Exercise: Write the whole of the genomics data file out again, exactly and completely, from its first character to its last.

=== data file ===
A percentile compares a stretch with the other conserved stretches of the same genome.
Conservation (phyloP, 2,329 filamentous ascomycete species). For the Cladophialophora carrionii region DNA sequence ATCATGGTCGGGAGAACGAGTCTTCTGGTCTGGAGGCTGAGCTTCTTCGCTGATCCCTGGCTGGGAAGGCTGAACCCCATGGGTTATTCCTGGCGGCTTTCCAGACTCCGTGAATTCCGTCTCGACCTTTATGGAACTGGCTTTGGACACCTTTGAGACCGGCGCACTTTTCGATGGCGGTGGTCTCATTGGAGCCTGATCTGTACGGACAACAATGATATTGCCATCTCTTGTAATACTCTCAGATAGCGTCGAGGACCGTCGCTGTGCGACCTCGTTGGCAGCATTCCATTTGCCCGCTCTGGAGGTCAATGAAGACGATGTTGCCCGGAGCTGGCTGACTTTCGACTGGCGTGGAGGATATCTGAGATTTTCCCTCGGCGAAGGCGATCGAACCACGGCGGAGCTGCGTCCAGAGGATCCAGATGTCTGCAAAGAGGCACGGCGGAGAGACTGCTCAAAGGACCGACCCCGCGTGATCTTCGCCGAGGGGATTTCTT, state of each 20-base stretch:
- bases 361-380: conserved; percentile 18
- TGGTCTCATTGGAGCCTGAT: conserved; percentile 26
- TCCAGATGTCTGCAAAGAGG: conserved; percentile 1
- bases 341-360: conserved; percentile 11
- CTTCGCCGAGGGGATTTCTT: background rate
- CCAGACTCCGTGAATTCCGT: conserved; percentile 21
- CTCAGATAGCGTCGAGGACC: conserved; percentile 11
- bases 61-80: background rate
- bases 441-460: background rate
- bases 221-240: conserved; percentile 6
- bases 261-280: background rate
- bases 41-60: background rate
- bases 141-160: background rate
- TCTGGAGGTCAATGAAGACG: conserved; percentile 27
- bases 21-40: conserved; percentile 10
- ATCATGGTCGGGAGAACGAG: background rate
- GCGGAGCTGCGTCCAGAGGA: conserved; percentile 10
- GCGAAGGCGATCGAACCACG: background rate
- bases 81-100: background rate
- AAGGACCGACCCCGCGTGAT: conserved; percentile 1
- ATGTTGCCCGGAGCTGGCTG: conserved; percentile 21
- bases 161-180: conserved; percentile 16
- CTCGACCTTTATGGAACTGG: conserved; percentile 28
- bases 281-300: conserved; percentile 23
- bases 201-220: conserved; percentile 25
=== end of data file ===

A percentile compares a stretch with the other conserved stretches of the same genome.
Conservation (phyloP, 2,329 filamentous ascomycete species). For the Cladophialophora carrionii region DNA sequence ATCATGGTCGGGAGAACGAGTCTTCTGGTCTGGAGGCTGAGCTTCTTCGCTGATCCCTGGCTGGGAAGGCTGAACCCCATGGGTTATTCCTGGCGGCTTTCCAGACTCCGTGAATTCCGTCTCGACCTTTATGGAACTGGCTTTGGACACCTTTGAGACCGGCGCACTTTTCGATGGCGGTGGTCTCATTGGAGCCTGATCTGTACGGACAACAATGATATTGCCATCTCTTGTAATACTCTCAGATAGCGTCGAGGACCGTCGCTGTGCGACCTCGTTGGCAGCATTCCATTTGCCCGCTCTGGAGGTCAATGAAGACGATGTTGCCCGGAGCTGGCTGACTTTCGACTGGCGTGGAGGATATCTGAGATTTTCCCTCGGCGAAGGCGATCGAACCACGGCGGAGCTGCGTCCAGAGGATCCAGATGTCTGCAAAGAGGCACGGCGGAGAGACTGCTCAAAGGACCGACCCCGCGTGATCTTCGCCGAGGGGATTTCTT, state of each 20-base stretch:
- bases 361-380: conserved; percentile 18
- TGGTCTCATTGGAGCCTGAT: conserved; percentile 26
- TCCAGATGTCTGCAAAGAGG: conserved; percentile 1
- bases 341-360: conserved; percentile 11
- CTTCGCCGAGGGGATTTCTT: background rate
- CCAGACTCCGTGAATTCCGT: conserved; percentile 21
- CTCAGATAGCGTCGAGGACC: conserved; percentile 11
- bases 61-80: background rate
- bases 441-460: background rate
- bases 221-240: conserved; percentile 6
- bases 261-280: background rate
- bases 41-60: background rate
- bases 141-160: background rate
- TCTGGAGGTCAATGAAGACG: conserved; percentile 27
- bases 21-40: conserved; percentile 10
- ATCATGGTCGGGAGAACGAG: background rate
- GCGGAGCTGCGTCCAGAGGA: conserved; percentile 10
- GCGAAGGCGATCGAACCACG: background rate
- bases 81-100: background rate
- AAGGACCGACCCCGCGTGAT: conserved; percentile 1
- ATGTTGCCCGGAGCTGGCTG: conserved; percentile 21
- bases 161-180: conserved; percentile 16
- CTCGACCTTTATGGAACTGG: conserved; percentile 28
- bases 281-300: conserved; percentile 23
- bases 201-220: conserved; percentile 25